Wednesday, December 8, 2010


Remember that you can click on the image to see a larger version.

I am participating in a group show at Bainbridge Arts and Crafts called "PLAY OF LIGHT." It runs December 3rd through January 3rd. The opening, this past Friday night, was a lot of fun and well attended. It's a great time to see friends, new art work and fellow artists.

My box for this show is called SEEKING POWER. For over 2 years I've wanted to make this piece and have drawn it repeatedly in my sketchbook. It measures 16 inches wide by 18 inches tall by 1.75 inches deep. It is one of a limited edition of 5 and is made of photo etched brass, nickel silver, copper, cherry, mica and a small 12V battery with an LED bulb.

The brass background is one of the larger pieces of metal I have ever etched. It took a while to get all the right sized containers and tanks to do the etching. I have recently switched from etching with acid to using a salt water etching technique that incorporates a car battery charger with a strong solution of salt water. Soon, I will publish a new post having to do with this technique.

I really like this image of a roof top with all kinds of weather related gadgets. The man, in his turn of the century three piece power suit, is equipped with a lot of attitude and a 3-d copper helmet with a lightning rod attached to the top. I left fire scale on the copper helmet and lightning rod showing that this is not the first time that he has participated in this kind of activity. He is more than ready for the surge of power that will come to him with the first lightning strike...which can be seen by gently pulling the chain at the bottom of the box. Some people will do anything to seek and obtain power.

Friday, September 3, 2010


This is another one of my pellucid skimmer boats called NAVIGATING THE PAST. I chose vintage images that all related to the beach and to water...two of my favorite themes when it comes to vintage photographs. The images are printed on thin gampi paper and attached to a frame work of hammered copper. The copper frame is held together with waxed linen thread. The overall look is of an ancient skin boat held together with sinew. the stand is made of cherry with copper uprights. Unfortunately I forgot to measure this piece before it sold but it was approximately 9 inches long.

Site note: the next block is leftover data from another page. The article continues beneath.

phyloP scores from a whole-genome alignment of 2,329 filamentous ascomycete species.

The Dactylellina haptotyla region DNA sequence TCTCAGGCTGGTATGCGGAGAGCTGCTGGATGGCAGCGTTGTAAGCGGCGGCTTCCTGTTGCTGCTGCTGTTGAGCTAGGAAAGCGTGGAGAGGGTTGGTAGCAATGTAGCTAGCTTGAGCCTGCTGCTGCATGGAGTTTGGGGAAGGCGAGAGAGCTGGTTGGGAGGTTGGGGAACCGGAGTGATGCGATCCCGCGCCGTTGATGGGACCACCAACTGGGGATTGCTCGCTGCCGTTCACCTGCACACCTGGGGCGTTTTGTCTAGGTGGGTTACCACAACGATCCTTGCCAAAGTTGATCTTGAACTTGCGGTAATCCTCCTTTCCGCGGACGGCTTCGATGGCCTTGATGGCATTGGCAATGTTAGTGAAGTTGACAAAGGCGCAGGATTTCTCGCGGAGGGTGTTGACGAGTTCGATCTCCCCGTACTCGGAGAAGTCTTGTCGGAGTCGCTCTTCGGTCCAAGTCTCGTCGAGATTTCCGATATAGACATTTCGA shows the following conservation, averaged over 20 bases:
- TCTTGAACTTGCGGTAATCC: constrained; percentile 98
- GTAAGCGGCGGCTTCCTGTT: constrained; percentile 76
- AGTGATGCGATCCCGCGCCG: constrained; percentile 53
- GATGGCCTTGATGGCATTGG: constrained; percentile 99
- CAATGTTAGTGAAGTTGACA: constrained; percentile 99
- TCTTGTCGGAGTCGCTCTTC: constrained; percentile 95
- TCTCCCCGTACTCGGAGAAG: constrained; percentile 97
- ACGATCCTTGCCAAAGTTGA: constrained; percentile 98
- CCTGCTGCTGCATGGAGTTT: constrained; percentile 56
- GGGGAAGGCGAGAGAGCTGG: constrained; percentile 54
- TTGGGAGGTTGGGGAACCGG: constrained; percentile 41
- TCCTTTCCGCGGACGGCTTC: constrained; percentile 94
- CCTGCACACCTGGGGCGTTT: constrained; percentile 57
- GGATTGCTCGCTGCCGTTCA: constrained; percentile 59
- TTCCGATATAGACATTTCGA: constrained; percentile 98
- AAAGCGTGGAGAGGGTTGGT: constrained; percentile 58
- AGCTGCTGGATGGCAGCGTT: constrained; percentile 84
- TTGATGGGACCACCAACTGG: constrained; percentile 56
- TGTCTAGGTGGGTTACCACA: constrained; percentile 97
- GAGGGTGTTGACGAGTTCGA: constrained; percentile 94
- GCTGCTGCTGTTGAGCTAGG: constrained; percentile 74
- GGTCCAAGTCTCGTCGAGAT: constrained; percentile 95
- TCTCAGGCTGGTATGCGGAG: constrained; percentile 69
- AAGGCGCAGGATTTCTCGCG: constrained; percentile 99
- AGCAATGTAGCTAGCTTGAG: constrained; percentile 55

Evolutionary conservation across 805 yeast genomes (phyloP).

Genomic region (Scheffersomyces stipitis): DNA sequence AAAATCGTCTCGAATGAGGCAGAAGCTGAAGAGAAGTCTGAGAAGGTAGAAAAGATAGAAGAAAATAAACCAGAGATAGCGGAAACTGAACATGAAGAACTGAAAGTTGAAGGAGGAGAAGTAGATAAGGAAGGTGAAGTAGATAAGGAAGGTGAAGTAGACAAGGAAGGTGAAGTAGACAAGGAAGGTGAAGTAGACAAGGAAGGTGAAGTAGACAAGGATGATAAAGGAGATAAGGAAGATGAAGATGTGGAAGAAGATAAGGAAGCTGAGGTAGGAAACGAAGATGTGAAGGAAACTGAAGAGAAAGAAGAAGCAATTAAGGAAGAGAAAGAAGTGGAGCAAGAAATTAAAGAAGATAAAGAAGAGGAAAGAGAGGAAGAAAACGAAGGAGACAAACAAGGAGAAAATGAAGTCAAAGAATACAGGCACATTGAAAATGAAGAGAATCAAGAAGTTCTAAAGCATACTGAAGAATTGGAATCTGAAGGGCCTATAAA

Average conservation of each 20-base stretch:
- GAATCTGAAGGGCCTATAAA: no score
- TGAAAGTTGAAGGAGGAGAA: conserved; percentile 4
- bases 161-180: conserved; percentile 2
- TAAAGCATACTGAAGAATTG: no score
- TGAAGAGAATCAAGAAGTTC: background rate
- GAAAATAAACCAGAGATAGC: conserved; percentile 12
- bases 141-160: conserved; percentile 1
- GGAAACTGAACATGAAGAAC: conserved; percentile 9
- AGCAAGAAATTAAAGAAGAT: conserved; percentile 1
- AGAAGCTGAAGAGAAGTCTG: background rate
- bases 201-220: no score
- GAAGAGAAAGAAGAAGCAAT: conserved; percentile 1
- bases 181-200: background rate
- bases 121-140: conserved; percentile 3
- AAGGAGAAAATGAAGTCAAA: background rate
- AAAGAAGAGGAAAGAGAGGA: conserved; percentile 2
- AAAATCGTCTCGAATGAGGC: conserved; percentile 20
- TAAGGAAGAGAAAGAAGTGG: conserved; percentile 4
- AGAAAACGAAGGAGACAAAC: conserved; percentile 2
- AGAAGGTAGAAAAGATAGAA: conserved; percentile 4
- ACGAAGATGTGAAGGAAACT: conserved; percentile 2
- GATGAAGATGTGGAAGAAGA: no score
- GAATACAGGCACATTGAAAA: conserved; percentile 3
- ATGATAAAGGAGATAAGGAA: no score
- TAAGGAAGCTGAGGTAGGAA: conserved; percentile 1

The other side of the boat. Remember that you can click on a photo to see a larger version.

Thursday, August 19, 2010



On July 31st BEET GALLERY in Portland, Oregon closed it's doors. After waiting 2 years for a solo show that should have been in October, I had the opportunity to be part of a two person show the first 2 weeks of July. I was glad for the opportunity to show in this gallery even for a short period of time and to get a little better acquainted with Sandy Japel, the owner. It was a solid show for me and a good way for my work to be seen by a different clientele other than the outdoor crafts market venue in which I have participated in the past....ART IN THE PEARL and the now discontinued ROSE ART FESTIVAL.

This is a difficult economic time for galleries and artists. It's hard to watch so many galleries struggling and some succumbing to the strain.....having to close their doors. For me it means a time to dig in....tighten the belt...try to keep the creative juices flowing even when work does not sell as quickly as it used to. Throughout history artists continue to make art in difficult times.... the strain informs the art and makes an appearance on the canvas or in the sculpture and certainly in the poem. I also think that the challenging economy gives us (artists) an opportunity to seek out a new model....a new way to present our work....having to look beyond our comfort zone. This past year I felt compelled to get off the road and not do the outdoor craft show market anymore. The risks started seeming too great...large booth fees....having to travel further and further from home base....crazy weather patterns, etc. Having done the outdoor craft market for almost 20 years I have many times felt like a compulsive gambler....hoping the next show will help pay for the last show. It can be a crazy making environment. I also have to say that in that same 20 years I have had my share of really incredible shows....but those successes seems few and far between these days.